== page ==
38 38 Sustainable Forestry Consider key values: –biodiversity –habitat protection and enhancement –riparian/wet land protection –protection of productive capacity –protection of endangered plants and animals –protection of cultural, spiritual, and historical sites

39 39 Sustainable Forestry Definition conveys the notion that sustainability applies to many resources in addition to timber; considers the needs of future generations as well as those of the present; is concerned with ecological functions and condition; and is as much a social and economic as a bio-physical process.

40 40 Sustainability Occurs at the Intersection SocEcon Env

41 41 Observations The challenge to actually define and implement sustainable forestry is tremendous. It may be the greatest challenge for educators, resource managers, scientists, and policy makers at the start of this Century.

42 42 Observations Our College is adopting sustainability as its key integrating concept. Our undergraduate and graduate programs are being redesigned to support: sustainable forestry, sustainable urban environments and sustainable enterprises.

43 43 Observations There are not many examples of where we have successfully achieved adoption of a sustainable forestry program in Washington. Some may differ arguing that the HCP for our WDNR lands is an example of such a program.

44 44 Observations Others might argue that forest lands certified under the FSC or SFI principles qualify as examples. Others would agree with me, citing lack of compliance with the seven indicators and 67 criteria to the Montreal Process to which the USA agreed.

45 45 Quick Look at Current BNR Policy Use an even flow model (Forest Resource Plan, 1992). Definition of ownership groups. Use of “off base” acres to meet policy goals. Individual vs. consolidated trust management plans.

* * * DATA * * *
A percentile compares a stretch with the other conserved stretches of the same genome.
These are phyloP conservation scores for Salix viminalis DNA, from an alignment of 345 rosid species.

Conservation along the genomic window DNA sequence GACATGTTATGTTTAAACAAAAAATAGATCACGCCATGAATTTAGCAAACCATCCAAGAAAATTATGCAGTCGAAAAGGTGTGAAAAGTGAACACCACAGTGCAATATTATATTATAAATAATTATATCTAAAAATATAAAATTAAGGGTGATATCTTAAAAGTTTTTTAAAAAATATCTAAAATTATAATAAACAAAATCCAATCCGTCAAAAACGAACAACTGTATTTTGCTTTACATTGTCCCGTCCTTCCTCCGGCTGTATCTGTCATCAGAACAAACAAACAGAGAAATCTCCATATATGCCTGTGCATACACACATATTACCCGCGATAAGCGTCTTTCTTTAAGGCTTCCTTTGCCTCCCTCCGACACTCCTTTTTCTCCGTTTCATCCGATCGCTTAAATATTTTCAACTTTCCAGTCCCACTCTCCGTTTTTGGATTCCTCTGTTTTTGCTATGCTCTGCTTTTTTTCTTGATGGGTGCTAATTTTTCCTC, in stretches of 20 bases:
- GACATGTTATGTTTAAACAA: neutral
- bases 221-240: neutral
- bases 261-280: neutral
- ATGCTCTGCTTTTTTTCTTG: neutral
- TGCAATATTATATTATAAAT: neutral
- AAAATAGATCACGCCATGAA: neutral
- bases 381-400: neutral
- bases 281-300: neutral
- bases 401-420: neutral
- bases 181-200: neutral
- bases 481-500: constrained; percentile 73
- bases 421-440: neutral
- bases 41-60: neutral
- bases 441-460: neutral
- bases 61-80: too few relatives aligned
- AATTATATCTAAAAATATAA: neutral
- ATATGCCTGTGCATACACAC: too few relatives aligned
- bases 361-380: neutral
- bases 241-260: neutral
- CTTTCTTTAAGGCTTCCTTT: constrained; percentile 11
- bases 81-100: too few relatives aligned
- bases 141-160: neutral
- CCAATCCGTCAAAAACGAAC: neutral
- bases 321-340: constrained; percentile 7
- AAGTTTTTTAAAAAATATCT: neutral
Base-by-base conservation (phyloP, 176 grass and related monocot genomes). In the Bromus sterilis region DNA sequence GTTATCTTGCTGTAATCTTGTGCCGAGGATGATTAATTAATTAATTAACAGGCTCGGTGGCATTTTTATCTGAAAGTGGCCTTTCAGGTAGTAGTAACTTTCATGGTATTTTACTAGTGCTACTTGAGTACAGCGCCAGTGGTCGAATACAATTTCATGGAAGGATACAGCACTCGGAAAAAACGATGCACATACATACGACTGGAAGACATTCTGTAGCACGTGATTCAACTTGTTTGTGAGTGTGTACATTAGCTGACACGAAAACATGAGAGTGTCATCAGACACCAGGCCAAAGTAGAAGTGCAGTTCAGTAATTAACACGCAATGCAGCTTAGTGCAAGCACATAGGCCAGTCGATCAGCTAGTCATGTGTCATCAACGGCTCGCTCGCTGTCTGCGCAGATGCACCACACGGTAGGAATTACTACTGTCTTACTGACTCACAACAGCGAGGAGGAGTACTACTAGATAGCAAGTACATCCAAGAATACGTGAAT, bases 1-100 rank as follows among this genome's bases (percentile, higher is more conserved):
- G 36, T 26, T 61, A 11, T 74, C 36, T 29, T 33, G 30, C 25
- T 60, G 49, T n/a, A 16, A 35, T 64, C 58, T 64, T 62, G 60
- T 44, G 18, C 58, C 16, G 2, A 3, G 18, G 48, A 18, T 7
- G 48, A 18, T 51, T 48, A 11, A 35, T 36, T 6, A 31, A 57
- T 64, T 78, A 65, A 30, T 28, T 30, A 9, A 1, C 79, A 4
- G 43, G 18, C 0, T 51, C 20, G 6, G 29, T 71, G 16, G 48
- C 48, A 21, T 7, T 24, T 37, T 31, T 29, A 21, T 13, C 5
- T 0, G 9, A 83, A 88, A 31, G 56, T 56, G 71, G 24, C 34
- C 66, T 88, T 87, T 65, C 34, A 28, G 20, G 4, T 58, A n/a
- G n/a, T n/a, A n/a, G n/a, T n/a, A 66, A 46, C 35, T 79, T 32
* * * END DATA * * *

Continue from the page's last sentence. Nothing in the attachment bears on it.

46 46 Current Ownership Groups W Washington: –forest board transfer (16 counties) –Federal grant and forest board purchase lands (5 administrative regions) –Capitol State Forest –OESF A total of 23 separate even flow harvests.

47 47 Current Ownership Groups E Washington: –All State lands (5 administrative regions) A total of 5 separate even flow harvests.

48 48 Observation An even flow harvest model coupled with 28 independent ownership groups may lead to more volume certainty for each group, but comes at the expense of lost opportunities to the trust beneficiaries. We should re-examine this policy.

49 49 Observation We also need to re-examine how we establish the rotation age as well as the economics associated with all management practices included in our management programs.

50 50 Current BNR Policy Off base acres do not contribute to the sustainable harvest. They include lands: –too small, isolated or costly to harvest –can not produce another crop of timber within 80 years –of risk to public resources –deferred from harvest (owl habitat, old growth, gene pool, and mature natural stands)

51 51 Observation If we adopt sustainable forestry as our guiding management paradigm, we may wish to do away with most (all) categories of “off” base lands as we recognize that all lands support the generation of desirable outputs or functions. Our current use of on and off base is biased towards timber production. We should re- examine this policy.

52 52 Responsibilities Run Separately to Each Trust No sustainable harvest is currently determined for each individual trust. Lands from various trusts may be grouped into a consolidated management plan, but only if each trust is not disadvantaged. We need to re-examine this issue.

53 53 Conclusions Exciting times lie ahead as we evaluate the use of sustainable forestry on our state trust lands.